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I'm a bit confused by mingw-w64 releases. I mean especially the stable 1.0 builds now hosted on Windows natively (i.e. the mingw platform) targetting both win32 and win64. At the moment the latest 1.0 mingw-hosted packages are mingw-w32-1.0-bin_i686-mingw_20101129.zip and mingw-w64-1.0-bin_i686-mingw_20110207.zip respectively.
gcc from the first package advertises itself as 4.5.2 (prerelease) while the gcc from the second package advertises itself as gcc 4.5.3 (prerelease).
Why the packages are not released in sync (both in time and with the same version of included tools)?
Why the gcc versions packaged are not the latest "official" gcc releases? I know there is no 4.5.3 released by http://gcc.gnu.org team yet but there was no 1.0 mingw-w64 release using the final 4.5.2 in meantime, or was it?
So I'm wondering what's the release policies.
The buildbot pulls from gcc svn branch. As of November 29 2010, GCC 4.5.2 has yet to be released, so after that date, svn branch is 4.5.3.
What you are seeing are the daily automated builds, not official releases, there are no release controls nor are humans involved. See the personal builds section for toolchains released by some of the users/developers.
Thanks for the reply, but it somehow did not make it less mysterious to me.
http://mingw-w64.sourceforge.net/ says: "Project Status: Version 1.0 has been released and is considered stable."
The only packages containing the "1.0" version identification are some of those built automatically. If they all are built automatically what's the key why some of them do deserve "1.0" and the other do not?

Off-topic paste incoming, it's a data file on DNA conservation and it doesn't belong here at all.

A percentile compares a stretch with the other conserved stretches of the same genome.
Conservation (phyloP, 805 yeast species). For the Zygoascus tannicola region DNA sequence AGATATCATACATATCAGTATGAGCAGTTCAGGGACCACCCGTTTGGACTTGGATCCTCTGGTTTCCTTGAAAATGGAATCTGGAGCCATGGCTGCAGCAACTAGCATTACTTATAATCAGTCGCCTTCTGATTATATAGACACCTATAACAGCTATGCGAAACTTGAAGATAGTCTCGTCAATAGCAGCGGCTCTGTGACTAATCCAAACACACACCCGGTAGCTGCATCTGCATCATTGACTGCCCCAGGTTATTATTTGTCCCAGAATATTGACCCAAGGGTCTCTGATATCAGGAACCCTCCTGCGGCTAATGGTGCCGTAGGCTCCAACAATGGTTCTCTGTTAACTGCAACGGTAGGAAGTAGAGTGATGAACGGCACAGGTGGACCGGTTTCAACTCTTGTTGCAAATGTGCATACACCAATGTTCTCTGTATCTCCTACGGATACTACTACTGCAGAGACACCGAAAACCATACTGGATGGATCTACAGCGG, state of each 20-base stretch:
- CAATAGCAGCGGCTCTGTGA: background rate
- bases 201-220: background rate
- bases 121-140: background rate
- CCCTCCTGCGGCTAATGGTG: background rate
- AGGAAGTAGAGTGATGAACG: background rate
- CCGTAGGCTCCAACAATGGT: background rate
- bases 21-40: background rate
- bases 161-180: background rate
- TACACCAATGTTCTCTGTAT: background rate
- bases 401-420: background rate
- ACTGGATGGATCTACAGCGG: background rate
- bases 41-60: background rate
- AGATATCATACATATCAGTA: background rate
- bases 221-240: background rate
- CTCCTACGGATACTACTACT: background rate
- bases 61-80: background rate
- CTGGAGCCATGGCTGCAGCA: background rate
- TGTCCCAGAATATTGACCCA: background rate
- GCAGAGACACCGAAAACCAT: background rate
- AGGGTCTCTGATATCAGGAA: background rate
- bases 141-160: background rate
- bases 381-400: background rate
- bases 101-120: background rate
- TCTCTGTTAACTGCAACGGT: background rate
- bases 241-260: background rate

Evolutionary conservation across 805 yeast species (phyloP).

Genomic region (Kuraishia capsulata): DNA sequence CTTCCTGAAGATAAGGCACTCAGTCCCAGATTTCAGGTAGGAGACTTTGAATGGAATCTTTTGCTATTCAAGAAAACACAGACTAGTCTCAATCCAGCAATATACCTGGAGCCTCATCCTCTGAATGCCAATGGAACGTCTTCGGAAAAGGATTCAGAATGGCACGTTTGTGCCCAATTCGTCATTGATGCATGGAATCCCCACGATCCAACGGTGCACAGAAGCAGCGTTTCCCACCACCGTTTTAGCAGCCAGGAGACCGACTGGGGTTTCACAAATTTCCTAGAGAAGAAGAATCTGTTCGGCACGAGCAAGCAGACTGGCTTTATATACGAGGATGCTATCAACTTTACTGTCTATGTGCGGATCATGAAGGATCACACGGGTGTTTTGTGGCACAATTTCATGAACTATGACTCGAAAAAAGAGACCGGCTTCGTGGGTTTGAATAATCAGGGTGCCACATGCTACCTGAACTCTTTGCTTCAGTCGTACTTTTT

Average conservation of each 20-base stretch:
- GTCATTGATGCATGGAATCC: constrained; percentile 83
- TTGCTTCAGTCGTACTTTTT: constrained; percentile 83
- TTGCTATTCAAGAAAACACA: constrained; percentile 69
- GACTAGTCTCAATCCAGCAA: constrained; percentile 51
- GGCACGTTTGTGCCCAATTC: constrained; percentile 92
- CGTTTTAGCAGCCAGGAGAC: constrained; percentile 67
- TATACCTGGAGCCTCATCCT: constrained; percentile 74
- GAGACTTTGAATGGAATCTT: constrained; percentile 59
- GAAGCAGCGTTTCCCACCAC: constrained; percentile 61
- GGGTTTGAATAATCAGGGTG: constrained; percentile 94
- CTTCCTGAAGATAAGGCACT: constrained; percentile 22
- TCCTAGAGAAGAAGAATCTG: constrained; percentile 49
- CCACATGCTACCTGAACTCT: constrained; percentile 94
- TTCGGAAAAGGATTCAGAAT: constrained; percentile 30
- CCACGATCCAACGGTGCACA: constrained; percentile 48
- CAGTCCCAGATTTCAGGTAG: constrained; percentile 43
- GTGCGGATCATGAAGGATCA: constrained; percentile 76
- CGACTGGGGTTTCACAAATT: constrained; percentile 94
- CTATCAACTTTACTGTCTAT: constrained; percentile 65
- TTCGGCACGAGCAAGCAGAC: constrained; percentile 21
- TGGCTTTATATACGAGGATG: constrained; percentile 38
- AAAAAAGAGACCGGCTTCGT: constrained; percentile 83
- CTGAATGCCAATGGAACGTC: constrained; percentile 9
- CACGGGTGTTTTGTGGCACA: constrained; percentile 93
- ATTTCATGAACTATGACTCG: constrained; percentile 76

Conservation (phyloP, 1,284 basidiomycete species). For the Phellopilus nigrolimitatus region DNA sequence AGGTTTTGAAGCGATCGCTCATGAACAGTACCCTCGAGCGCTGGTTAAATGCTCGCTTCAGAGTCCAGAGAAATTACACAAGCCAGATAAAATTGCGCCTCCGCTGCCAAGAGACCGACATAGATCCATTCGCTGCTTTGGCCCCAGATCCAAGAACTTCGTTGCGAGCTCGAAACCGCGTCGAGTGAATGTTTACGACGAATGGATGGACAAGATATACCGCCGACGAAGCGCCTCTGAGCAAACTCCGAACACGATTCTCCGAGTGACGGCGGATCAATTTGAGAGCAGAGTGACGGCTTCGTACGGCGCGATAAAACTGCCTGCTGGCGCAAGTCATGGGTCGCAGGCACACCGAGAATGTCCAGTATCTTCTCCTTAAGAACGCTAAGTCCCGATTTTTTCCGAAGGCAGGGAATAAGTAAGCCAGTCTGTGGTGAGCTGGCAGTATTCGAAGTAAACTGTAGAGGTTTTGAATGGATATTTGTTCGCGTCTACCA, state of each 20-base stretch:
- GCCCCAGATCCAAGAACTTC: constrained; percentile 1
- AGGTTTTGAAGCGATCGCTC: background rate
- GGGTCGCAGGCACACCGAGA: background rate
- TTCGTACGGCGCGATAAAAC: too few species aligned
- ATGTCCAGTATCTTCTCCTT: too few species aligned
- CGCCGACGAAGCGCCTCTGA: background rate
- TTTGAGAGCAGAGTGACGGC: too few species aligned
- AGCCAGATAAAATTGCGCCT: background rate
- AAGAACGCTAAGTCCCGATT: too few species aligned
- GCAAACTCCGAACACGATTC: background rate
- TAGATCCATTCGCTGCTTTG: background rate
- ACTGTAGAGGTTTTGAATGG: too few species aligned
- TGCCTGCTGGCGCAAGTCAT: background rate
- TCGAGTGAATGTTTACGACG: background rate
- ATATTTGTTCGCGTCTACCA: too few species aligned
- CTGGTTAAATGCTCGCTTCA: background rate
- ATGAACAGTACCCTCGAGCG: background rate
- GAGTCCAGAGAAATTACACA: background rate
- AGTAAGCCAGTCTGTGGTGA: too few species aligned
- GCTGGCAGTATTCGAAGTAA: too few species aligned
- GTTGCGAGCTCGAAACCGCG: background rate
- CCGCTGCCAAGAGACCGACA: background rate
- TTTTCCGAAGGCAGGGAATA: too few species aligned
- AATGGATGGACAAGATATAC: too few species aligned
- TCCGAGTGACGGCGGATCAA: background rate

There are personal builds of several developers but I could not find any marked as "1.0". Also there is not much clue how to choose my favorite developer…
So how all these facts play together?
The 1.0 refers to the mingw-w64 svn branch, its quite old in comparison to trunk, likely those recent release without the 1.0 mark uses trunk code.
As for personal builds, you will have to ask the uploader for the details on what is in included in their offerings.
I echo the poster's confusion regarding this. When you say a release is "stable", that should mean that only bug fixes are incorporated into new builds bearing that release tag. If that is the case, then it needs to be made obvious what has changed from one stable build to the next. I personally don't want to download a new 300-megabyte build of MinGW64 to fix one problem, only to find out that it creates five new ones.
I would suggest moving these automated builds into a new directory once they become official releases and keeping a change log of the builds.